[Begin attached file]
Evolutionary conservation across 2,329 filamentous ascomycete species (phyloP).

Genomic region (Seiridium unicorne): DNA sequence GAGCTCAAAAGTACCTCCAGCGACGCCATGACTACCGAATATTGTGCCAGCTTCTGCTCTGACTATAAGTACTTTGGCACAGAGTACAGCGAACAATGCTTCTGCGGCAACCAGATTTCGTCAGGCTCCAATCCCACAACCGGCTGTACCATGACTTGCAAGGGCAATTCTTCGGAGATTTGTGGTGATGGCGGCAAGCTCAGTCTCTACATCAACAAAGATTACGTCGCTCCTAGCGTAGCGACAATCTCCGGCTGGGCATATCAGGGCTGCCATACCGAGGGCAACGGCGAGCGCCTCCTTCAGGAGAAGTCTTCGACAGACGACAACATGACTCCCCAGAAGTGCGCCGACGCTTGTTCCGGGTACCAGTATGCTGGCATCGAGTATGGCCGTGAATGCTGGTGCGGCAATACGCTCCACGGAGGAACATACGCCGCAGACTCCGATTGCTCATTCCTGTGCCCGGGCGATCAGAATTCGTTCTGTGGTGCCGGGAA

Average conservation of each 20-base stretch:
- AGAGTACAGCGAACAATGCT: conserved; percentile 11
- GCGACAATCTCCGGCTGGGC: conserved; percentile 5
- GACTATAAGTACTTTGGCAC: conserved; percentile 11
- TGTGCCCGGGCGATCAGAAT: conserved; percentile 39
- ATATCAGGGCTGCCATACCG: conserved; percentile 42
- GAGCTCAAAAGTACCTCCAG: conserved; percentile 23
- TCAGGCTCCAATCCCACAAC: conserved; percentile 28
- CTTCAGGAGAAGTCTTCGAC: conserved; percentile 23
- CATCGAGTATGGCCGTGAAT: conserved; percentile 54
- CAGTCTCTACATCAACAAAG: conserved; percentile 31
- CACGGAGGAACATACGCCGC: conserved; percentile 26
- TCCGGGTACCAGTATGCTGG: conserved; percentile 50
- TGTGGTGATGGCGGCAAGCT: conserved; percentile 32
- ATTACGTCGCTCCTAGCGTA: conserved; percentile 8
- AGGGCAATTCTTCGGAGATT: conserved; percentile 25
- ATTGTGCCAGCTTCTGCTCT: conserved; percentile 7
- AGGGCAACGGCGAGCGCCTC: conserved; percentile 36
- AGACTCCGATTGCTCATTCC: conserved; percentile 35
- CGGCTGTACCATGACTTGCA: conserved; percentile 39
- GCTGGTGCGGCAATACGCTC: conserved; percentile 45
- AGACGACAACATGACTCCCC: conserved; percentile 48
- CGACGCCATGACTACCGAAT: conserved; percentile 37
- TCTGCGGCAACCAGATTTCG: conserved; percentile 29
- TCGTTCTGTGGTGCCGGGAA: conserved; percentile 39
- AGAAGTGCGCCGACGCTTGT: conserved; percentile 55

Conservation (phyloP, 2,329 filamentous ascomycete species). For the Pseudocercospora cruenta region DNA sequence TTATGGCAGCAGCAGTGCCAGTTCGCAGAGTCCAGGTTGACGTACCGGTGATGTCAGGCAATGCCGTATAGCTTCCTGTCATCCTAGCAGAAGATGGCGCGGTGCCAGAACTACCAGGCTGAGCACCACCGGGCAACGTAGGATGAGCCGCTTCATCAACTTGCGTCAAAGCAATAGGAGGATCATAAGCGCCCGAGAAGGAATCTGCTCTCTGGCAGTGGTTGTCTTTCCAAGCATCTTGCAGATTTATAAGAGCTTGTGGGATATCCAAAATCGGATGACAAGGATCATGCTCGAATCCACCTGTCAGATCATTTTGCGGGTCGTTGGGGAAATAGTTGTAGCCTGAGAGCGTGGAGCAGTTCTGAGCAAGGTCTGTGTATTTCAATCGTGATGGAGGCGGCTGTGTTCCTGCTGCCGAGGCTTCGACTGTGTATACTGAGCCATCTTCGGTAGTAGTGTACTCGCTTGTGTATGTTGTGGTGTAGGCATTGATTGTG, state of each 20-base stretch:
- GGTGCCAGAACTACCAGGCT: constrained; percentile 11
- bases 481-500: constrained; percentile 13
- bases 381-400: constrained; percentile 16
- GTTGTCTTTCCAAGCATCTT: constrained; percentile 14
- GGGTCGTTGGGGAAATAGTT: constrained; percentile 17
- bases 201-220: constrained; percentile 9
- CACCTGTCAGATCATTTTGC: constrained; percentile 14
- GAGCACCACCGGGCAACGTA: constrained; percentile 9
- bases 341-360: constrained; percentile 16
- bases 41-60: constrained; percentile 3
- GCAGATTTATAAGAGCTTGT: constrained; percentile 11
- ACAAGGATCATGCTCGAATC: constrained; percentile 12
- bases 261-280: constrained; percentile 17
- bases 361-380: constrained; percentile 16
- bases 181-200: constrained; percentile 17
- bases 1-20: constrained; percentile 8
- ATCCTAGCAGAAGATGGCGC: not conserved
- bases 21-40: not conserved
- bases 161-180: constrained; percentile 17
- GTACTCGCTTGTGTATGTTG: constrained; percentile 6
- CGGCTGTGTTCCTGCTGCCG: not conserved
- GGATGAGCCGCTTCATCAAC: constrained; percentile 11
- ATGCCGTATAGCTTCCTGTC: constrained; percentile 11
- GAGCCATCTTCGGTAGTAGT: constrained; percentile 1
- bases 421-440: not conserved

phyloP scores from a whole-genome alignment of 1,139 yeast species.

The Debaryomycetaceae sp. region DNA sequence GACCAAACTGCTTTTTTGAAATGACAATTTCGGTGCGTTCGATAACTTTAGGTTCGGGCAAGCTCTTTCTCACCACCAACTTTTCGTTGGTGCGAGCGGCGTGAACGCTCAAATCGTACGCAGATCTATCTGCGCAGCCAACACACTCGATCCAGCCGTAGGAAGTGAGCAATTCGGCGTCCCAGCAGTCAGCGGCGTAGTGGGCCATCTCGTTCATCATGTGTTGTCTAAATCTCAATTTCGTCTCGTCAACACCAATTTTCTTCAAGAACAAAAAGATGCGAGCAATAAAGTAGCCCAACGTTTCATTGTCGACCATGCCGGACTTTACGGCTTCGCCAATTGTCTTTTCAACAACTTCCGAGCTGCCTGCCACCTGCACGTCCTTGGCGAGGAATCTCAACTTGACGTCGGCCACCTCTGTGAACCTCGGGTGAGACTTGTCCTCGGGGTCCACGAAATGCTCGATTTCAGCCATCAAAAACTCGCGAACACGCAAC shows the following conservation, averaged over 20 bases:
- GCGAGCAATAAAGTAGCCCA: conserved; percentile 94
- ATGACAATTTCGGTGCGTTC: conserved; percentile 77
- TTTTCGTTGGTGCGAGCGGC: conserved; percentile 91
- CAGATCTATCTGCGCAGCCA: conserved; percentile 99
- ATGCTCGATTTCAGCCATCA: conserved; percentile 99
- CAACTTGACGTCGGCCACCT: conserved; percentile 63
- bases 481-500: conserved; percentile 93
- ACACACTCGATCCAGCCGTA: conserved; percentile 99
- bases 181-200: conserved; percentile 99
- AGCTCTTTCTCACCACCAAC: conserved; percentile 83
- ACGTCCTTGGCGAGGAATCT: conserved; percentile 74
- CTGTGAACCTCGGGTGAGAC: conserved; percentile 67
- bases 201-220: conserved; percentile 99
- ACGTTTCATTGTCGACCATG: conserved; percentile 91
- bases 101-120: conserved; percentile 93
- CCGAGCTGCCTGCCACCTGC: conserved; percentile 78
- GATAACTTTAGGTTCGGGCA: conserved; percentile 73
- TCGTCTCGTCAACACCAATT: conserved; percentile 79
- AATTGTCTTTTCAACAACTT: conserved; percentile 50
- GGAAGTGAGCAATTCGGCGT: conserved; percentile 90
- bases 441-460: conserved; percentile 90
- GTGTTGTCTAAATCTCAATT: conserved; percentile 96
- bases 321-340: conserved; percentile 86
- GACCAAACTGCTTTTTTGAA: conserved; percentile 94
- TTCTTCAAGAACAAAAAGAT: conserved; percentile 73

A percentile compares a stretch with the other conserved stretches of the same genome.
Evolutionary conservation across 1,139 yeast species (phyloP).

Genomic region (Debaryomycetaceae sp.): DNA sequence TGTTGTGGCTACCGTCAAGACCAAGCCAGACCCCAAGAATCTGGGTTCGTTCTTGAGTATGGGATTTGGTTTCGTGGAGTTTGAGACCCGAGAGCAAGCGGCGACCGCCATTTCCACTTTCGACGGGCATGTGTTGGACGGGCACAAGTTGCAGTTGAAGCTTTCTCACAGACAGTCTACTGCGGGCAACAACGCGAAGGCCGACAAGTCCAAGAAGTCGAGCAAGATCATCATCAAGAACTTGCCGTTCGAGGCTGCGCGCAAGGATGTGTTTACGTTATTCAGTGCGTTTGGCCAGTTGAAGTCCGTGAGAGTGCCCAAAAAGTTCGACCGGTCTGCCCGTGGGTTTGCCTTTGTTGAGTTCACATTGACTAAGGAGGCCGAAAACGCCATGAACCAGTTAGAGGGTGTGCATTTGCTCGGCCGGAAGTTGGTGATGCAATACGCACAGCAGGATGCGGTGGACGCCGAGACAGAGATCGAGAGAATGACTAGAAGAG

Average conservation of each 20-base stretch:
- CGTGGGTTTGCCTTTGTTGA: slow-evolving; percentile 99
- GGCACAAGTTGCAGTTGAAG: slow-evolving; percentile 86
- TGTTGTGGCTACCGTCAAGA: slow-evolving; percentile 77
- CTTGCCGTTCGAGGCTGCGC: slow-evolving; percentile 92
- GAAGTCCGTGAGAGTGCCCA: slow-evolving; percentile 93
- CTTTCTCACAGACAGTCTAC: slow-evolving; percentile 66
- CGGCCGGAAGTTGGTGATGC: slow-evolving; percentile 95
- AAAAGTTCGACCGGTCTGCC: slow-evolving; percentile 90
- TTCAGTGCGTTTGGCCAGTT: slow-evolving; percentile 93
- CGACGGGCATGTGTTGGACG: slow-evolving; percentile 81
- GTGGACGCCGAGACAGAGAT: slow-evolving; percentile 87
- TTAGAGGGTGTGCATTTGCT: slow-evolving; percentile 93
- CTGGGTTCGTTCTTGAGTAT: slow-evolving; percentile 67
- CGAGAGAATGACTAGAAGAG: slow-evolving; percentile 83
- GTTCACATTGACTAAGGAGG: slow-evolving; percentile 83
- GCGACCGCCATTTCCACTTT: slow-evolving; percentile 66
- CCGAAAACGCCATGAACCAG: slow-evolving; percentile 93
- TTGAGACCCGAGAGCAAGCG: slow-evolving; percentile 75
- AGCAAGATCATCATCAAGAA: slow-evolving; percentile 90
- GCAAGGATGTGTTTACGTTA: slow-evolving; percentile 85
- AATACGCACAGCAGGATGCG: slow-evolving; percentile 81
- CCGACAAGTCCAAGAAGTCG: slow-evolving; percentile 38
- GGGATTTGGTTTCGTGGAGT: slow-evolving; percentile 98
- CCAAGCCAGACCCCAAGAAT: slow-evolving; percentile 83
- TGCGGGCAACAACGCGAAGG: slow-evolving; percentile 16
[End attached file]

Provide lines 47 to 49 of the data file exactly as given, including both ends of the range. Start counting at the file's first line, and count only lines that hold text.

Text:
- bases 21-40: not conserved
- bases 161-180: constrained; percentile 17
- GTACTCGCTTGTGTATGTTG: constrained; percentile 6